- The Washington Times - Saturday, November 29, 2008

ANNAPOLIS | If you think preparing Thanksgiving dinner is a chore, imagine the effort needed to feed more than 4,000 hungry U.S. Naval Academy midshipmen. All at once. Every night.

Beyond the volume, the galley crew also tries to serve the time-strapped future officers within five minutes so they can get to extracurricular events and study hall after less than half an hour at the tables.

“I’ve never seen people eat faster than here,” said Midshipman Andrew Poulin, a senior from Boxborough, Mass., who also expressed awe at the scope of the food services. “It’s just unbelievable how they do it.”

The group meals are considered part of the school’s efforts to foster a culture of unity. Last year, Vice Adm. Jeffrey L. Fowler, the superintendent, raised the number of meals at which attendance is mandatory.

It takes a powerful kitchen to handle that kind of cooking, plus a brigade of 80 fast-moving cooks and 100 servers. One meal takes 12 cooks and eight food-service workers to load carts and help clean. And how’s this for a grocery bill — $43,000 a day?

Need a ton of french fries? The academy’s pair of 30-foot deep-fryers can blast out those in an hour.

“We can do 560 turkeys at a time,” said Dan Eytchison, the general foreman who runs the galley.

On a recent evening, cooks prepared 500 gallons of chili for dinner. The meal required 1,600 pounds of ground beef, 35 cases of kidney beans and 17 cases of canned chopped tomatoes. It was all wheeled up to 120-gallon steam kettles, and a three-person team cracked open the large cans and dumped in the ingredients. It takes a stir paddle the size of an oar to mix it.

The galley is dormant for about six hours a day — 9:30 p.m. to 3:45 a.m. But it’s in high gear the rest of the time, cooking for about 4,400 midshipmen.

While galleys on aircraft carriers also feed thousands, the academy galley is different because the meals happen all at once.

“The unique challenges … [are] just keeping it hot and fresh,” Mr. Eytchison said.

Midshipmen eat about 4,000 pounds of meat and 2,000 pounds of vegetables a day. The academy goes through 1,200 pounds of bananas a day, as well as about 200 pounds each of apples and oranges. The galley also has a bakery, and Starbucks coffee is offered at breakfast and dinner, though only about a quarter of the midshipmen drink coffee.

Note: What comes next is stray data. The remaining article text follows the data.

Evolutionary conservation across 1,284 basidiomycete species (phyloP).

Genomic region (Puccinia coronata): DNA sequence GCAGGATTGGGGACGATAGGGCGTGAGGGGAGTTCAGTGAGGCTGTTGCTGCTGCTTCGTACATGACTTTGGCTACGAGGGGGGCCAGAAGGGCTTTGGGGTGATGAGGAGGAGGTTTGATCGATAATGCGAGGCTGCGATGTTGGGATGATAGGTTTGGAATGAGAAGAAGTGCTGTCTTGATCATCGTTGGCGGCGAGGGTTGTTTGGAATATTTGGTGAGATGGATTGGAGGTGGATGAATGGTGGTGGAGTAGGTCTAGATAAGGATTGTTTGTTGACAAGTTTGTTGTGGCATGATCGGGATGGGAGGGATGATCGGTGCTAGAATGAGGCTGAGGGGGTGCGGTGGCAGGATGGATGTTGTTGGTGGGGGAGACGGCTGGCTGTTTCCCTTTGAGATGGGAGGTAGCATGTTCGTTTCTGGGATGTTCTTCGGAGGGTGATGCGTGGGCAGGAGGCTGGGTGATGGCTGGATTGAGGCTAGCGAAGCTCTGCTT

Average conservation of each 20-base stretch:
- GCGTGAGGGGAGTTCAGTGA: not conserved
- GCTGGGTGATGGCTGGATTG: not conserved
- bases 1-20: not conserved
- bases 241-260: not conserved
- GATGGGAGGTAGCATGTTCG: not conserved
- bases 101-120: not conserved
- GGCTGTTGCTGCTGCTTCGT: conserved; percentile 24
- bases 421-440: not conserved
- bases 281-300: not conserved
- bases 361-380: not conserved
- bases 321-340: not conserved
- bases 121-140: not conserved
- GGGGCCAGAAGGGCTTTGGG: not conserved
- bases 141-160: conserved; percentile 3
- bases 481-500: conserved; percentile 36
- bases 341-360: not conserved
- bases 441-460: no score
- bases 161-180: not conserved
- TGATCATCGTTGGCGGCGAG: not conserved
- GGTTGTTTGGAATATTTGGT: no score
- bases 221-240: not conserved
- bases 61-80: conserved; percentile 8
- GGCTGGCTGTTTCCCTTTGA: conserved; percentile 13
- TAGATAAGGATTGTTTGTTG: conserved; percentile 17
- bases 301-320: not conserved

As dinner looms, the midshipmen file in from four directions inside the vast T-shaped King Hall, which was built in 1909 to feed 1,800 students. A $21 million renovation this year — the first in 53 years — added skylights to the 65,000-square-foot hall. Flat-screen televisions were added so people in the far ends can see people making announcements.

There are 388 tables, with 12 seats each, and members from all four classes are mixed together at a table to talk about their day and bond. They switch every semester.

“It is a more familylike atmosphere, and it’s just something that you can share, kind of practice your leadership - another avenue to do that, so I think it’s definitely helpful,” Midshipman Poulin said.

The chatter is boisterous as midshipmen enter at 6:30 p.m., but they quiet down as they gather at tables to hear a dinner bell ring, sitting in unison at the command: “Seats!”

When it’s over, the dirty dishes require the quick work of cleaning crews and 25-foot dishwashing machines.

Food at the academy can be a touchy issue. School officials and members of Congress got an earful last year when the additional mandatory meals and the renovation work caused brief food shortages.

On the whole, though, midshipmen now give the grub a big thumb’s up. They even have input through a Menu Review Board, which includes 30 midshipmen meeting twice a semester. The midshipmen recently pushed successfully to add pork chops with bones to the menu.

There are some exceptions to the mass, sit-down repast. For instance, seniors have the hall to themselves for a special dinner the day they learn their postgraduation assignments. And on the night most of the midshipmen had chili, the football team ate steaks, a gift from the Naval Academy Athletic Association.

By 7 p.m., the huge dining hall is nearly empty, except for the cleaning crews that clear the tables and haul away about 120 bags of garbage.

“I’m still kind of in awe,” Midshipman Poulin said after dinner. “But I think, if I had the choice, I’d still go back to mom’s cooking.”

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